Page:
Antiquity And The Middle Ages
Unfortunately there is little evidence of the transmission of geometrical knowledge from either Egypt or Babylonia to the emerging Greek culture. Significantly, the Greeks seem to have been interested in proof, and the nature of mathematical knowledge, in a way that these other cultures were not. Plato's dialogues display these features in a dramatic way. In the Meno, for example, Plato has Socrates ask a slave boy about the diagonal of a square. What Socrates elicits is a comparison between the square of the diagonal and the square on the side; not a numerical answer, and not an approximation to 2, but an argument accompanied by a proof.
The advent of proof permitted an important discovery: 2 is what we would call an irrational number: there are no integers p and q such that 2 p/q. Historians used to present this discovery as momentous. Allegedly the mathematics of earlier, Pythagorean, times was based on the idea that everything could be counted, any two lengths could be regarded as multiples of a common measure. The incommensurability of the side and diagonal of a square put an end to that belief and caused a crisis in Greek mathematics. In the late twentieth century, however, historians retreated from this position. The only evidence for it is very late, and no contemporaneous evidence suggests a crisis. Rather, as Plato's dialogues suggest, there might have been surprise and excitement. The slave boy, after all, gave an acceptable answer. The existence of incommensurable pairs of lengths greatly complicated the theory of proportion, which is attributed to Eudoxus of Cnidus (c. 400–c. 350 B.C.E.) and presented in books 5 and 6 of Euclid's (fl. c. 300 B.C.E.) Elements, but again there is no suggestion of a crisis.
The paradoxes of Zeno.
Further evidence of the sophistication of Greek thought is found in Zeno of Elea's (c. 495–c. 430 B.C.E.) paradoxes, which survive only in the form of a somewhat hostile account by Aristotle (384–322 B.C.E.). Zeno aimed to show that the analysis of motion led inevitably to contradictions. Achilles may never catch a tortoise, because each time he runs to where the tortoise was it is still ahead, committing Zeno to an infinite chase. Indeed, by a somewhat similar argument he cannot get started. An arrow cannot move in an instant; therefore, it is at rest in every instant of its flight and therefore always at rest. Whatever Zeno's intention in proclaiming them, his paradoxes testify to a deep-seated interest in logical reasoning, and they continued to attract interest.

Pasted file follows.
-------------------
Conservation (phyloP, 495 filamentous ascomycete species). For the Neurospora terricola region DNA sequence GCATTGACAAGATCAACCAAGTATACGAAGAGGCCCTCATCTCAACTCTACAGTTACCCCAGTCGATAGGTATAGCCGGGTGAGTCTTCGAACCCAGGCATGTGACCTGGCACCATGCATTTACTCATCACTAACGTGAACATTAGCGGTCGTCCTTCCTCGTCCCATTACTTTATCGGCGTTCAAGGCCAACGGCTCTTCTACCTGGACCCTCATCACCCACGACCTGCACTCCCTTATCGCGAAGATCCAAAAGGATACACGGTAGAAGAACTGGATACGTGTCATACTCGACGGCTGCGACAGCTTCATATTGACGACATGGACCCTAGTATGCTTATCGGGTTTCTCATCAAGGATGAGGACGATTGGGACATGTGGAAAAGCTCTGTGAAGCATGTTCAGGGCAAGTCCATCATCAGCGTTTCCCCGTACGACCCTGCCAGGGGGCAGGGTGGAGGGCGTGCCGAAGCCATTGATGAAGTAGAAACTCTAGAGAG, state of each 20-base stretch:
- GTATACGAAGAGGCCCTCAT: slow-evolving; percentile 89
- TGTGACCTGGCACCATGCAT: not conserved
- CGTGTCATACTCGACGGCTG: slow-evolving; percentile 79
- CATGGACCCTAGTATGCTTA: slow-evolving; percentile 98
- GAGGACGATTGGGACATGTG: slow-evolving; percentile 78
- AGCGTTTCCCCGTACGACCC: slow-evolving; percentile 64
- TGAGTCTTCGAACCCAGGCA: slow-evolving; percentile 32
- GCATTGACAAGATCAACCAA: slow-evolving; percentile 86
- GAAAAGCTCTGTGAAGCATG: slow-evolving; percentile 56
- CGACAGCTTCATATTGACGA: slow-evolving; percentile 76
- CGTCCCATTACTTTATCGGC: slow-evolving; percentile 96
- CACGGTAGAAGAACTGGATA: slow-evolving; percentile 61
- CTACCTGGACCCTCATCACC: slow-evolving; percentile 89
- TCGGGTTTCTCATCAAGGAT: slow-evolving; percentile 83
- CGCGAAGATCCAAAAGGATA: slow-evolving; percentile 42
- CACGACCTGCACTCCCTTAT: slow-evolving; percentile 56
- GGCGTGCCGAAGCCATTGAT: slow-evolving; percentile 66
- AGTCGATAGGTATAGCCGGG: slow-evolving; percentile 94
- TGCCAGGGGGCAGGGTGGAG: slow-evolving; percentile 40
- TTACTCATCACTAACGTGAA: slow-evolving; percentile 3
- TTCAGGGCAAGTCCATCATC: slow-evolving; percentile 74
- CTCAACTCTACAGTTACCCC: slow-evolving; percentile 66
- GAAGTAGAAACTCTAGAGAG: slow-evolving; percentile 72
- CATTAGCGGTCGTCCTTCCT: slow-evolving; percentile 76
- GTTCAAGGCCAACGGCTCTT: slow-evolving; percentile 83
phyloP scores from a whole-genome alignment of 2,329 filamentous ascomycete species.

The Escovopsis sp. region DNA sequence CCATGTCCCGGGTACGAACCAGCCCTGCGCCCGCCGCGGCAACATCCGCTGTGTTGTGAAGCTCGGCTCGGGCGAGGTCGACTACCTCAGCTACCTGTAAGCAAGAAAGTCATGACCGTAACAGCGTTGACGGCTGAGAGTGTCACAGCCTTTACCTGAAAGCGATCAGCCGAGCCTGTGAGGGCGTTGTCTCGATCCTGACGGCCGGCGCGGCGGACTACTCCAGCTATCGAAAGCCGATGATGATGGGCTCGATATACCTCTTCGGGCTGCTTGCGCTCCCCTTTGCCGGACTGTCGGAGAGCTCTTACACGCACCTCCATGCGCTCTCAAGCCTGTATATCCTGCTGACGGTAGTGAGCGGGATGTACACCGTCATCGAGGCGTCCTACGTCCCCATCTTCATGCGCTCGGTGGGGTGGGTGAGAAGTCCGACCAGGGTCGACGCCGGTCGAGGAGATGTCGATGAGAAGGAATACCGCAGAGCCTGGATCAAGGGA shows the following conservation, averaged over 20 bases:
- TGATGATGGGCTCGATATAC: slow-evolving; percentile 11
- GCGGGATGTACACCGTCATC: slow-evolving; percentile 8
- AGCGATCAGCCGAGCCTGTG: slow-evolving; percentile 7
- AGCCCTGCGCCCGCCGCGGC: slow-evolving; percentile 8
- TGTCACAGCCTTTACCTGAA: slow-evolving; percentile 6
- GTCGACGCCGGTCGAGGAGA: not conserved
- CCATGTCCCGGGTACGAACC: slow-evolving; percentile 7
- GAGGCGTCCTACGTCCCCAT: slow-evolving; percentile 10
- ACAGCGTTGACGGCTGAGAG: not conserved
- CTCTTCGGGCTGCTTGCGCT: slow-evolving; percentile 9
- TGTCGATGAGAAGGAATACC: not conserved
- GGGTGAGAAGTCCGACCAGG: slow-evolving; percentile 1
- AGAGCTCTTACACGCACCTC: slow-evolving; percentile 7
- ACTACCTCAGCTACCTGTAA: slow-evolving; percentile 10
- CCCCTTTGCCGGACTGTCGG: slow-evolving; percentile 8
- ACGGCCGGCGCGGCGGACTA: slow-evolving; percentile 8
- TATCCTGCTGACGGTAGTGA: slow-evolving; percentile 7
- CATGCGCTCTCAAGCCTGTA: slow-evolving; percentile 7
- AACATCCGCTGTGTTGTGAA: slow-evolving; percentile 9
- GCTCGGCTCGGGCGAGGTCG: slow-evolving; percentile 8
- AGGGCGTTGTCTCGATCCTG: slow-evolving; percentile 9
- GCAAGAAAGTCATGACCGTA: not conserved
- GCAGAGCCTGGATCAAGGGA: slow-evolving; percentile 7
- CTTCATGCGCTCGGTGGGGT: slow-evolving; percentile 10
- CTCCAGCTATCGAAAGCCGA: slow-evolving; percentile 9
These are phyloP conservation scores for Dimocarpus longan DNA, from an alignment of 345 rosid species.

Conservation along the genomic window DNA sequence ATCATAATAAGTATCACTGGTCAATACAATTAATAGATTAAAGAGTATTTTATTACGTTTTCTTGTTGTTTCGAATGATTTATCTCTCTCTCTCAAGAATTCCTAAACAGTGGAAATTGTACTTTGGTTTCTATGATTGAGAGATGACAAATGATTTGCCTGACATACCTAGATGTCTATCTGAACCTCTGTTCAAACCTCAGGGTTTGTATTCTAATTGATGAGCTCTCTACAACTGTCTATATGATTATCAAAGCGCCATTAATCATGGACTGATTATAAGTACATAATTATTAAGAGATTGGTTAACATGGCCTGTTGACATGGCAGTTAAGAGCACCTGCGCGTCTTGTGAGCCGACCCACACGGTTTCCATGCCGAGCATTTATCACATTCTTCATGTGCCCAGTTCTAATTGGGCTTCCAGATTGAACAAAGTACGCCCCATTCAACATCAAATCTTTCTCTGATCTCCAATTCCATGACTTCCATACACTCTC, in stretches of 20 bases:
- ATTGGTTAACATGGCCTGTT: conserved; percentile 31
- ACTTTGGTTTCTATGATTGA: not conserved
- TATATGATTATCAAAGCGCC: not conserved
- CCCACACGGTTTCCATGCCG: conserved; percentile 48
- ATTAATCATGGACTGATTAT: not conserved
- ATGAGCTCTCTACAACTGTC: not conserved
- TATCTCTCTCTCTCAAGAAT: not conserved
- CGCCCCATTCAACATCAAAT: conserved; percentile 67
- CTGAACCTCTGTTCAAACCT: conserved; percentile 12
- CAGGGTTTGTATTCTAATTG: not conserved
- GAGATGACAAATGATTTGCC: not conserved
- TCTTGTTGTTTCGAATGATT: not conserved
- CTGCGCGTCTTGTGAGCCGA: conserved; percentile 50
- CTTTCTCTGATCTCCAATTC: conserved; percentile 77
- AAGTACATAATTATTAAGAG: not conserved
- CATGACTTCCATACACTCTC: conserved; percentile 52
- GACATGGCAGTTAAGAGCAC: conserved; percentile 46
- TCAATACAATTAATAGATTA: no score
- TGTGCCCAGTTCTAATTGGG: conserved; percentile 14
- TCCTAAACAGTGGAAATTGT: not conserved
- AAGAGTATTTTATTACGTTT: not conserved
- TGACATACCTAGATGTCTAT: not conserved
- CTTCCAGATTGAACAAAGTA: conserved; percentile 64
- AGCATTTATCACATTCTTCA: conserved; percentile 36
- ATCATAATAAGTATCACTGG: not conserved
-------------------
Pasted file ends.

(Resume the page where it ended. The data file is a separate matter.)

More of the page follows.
The notion of proof.
Much of Greek mathematics would be impossible without good notions of proof. The simplest form of proof was proof by showing, in which arrangements of pebbles were used to show such results as the sum of two odd numbers is even. Zeno's paradoxes display another form of reasoning, called reductio ad absurdum, in which a proposition is refuted by showing that it leads logically to a self-contradiction or other evident impossibility. This method was used extensively by Archimedes in his estimation of areas and volumes, and also earlier by Euclid in his Elements, for example when he showed that there are infinitely many prime numbers. For, if there are not, then there are only finitely many prime numbers, p1, p2, …, pn say, in which case the number p1 p2 … pn 1 is larger than any of these, so it cannot be prime, and yet it is divisible by none of them, so it must be prime.
Proofs in geometry turn approximate estimates based on a finite number of cases into certain knowledge. For example, the assumptions made at the start of Euclid's Elements, including the parallel postulate as described below, permitted Euclid to prove that the angle sum of a triangle is exactly two right angles by exhibiting a suitable pair of parallel lines, to prove Pythagoras's theorem by moving areas around, and, ultimately, to show that there are exactly five regular solids.
Euclid's Elements and the axiomatization of geometry.